In the podcast, Benson and Mazzone discuss the concept of “copyfraud.” Copyfraud is a concept that describes when individuals or institutions falsely claim copyright ownership to content in the public domain. Copyfraud is also used to describe circumstances where publishers, museums, and creators claim rights beyond that which copyright law allows. Mazzone found himself interested in the topic while he was doing historical research and archives that required access agreements that restricted Mazzone from quoting or reproducing archival material that was in the public domain. These agreements and restrictions were, as he says, “bogus”: if the material is in the public domain, as were the nineteenth century documents he was studying, these restrictions cannot be enforced.

And thus, Mazzone decided to vent. It started with an op ed piece. And, as these things apparently go in academia, it progressed into a monograph – Copyfraud and Other Abuses of Intellectual Property Law.

The podcast ©hat was short but interesting for someone who is interested in copyright. Listen to episode one here.

“Professor C”

Musing over an empty glass because I had drank all my water and didn’t presume to ask for or go get more, I was sitting on a packed, screened porch with a dozen people who self-identified as “writers” in the middle of the Midwestern United States. As someone who writes fiction, I somewhat self-identify as such. But it always seems pretentious to say “I’m a writer” or “they were writers” – so let’s just call a possum a possum: they were college professors. (And that one chef.)

“I hate going around hearing ‘Professor H,* Professor H,'” said the man sitting next to me. “I just want to go someplace once and be called Carl.”

“Have your students call you that,” I said.

“No, the whole German* department requires our students call them ‘Professor so-and-so,'” he replied. “Otherwise the students get too forward with the female professors.”


During grad school, I wanted to make small talk with the one professor I truly admired at the program. So, I asked, “Shauna, did you get time to relax over break? Or did you have to write the entire time?”

My professor gave me a strange look, though she eventually answered.

I think that looked stemmed from wondering why I can called her “Shauna,” and not “Professor Jones.”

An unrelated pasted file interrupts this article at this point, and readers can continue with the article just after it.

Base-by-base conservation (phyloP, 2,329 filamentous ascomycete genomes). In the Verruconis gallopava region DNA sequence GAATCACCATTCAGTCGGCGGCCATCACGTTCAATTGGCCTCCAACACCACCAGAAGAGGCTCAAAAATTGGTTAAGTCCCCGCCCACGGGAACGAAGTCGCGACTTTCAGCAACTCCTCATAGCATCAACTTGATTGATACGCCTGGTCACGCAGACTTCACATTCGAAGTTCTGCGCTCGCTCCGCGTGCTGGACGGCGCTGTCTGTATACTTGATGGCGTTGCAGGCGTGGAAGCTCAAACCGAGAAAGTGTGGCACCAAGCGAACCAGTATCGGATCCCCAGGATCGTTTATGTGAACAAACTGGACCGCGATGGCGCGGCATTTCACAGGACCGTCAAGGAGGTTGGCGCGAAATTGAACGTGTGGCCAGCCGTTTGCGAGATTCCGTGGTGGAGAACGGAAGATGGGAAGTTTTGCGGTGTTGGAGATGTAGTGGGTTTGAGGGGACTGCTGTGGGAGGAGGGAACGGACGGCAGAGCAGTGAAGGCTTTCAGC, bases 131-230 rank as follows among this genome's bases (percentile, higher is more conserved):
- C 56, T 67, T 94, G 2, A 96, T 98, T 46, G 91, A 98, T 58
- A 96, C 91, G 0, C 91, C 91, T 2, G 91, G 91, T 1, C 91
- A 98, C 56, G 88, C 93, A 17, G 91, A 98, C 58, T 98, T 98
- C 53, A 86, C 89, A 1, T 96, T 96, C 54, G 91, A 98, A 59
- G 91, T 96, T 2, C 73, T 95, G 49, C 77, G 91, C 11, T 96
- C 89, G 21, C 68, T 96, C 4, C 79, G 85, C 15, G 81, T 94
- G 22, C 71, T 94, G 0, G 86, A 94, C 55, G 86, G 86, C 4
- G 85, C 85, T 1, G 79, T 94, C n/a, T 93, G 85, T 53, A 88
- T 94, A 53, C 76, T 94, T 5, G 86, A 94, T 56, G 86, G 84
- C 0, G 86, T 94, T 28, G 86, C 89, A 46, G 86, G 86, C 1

In the first class of my undergraduate education, my professor asked the class to call her “Ms. O’Neale.” Calling someone “Doctor” or “Professor” sounded too stuffy.

I found that the rest of my professors followed similar – or even more informal patterns. 90% preferred their first names. The others preferred a Ms. or Mr.; one preferred more of a nickname.


Now, I will stand in front of classes as the instructor or co-instructor. And the primary teaching faculty will introduce me as “Professor Ciota.” I don’t correct them. Sometimes, I try the moniker on for size. It has a minor thrill to it for a moment.

But I really don’t want to go around being called “Professor Ciota.” “Ms. Ciota” is fine from time to time – it feels more like me. But I really am “Rebecca,” first and foremost. So why shouldn’t students call me by my name?

Like the professor during my first undergraduate class, I find “Professor” too stuffy, too pretentious. I don’t see education as including a “Sage on the Stage” – like a “Professor” or a “Doctor.” (Though, I do think appropriate amounts of either experience or education should be required for professorships.) I want students and faculty to learn alongside each other. Learning is a discussion, not a lecture.

Yes, I want the students (and my colleagues) to respect me and my value as an instructor and scholar. But I don’t particularly care for a constant reminder that I am some lofty being that my students have to crane their necks to loo up to. I want to be alongside them, watching them learn and steering them when appropriate.

I’d rather just be “Rebecca.”

*Names and departments have been changed.